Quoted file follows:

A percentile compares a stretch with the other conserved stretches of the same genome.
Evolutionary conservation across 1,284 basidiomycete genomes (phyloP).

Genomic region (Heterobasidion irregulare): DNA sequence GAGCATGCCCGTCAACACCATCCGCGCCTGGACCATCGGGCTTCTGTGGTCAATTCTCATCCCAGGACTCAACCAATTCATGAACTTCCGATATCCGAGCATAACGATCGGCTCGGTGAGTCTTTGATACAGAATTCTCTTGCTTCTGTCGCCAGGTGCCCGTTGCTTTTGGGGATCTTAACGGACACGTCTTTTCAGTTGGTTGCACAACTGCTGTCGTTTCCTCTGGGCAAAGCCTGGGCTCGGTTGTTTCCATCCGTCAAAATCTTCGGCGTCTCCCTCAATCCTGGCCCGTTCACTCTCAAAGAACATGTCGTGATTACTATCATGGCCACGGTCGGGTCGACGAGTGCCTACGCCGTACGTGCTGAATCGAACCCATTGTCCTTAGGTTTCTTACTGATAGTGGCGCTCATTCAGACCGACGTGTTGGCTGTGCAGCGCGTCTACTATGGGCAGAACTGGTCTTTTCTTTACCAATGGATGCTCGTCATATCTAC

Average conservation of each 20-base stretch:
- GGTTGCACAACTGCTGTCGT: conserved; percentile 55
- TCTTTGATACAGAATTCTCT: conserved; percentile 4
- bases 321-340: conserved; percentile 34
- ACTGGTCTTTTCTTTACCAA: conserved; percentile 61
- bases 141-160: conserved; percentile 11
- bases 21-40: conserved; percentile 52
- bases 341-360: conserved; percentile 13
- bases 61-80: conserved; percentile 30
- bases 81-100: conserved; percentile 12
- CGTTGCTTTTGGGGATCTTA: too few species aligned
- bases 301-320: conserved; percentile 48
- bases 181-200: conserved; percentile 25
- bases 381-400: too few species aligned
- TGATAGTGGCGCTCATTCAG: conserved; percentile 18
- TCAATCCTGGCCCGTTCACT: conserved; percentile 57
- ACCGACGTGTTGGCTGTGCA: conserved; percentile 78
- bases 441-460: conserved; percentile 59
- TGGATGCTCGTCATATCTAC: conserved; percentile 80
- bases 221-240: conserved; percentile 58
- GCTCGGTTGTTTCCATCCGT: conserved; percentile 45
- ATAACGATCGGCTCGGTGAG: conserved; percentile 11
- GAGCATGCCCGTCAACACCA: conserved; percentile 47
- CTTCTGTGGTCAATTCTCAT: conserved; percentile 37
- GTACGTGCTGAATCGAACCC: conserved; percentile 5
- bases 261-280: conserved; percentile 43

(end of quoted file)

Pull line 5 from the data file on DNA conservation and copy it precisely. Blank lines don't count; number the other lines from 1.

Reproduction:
- GGTTGCACAACTGCTGTCGT: conserved; percentile 55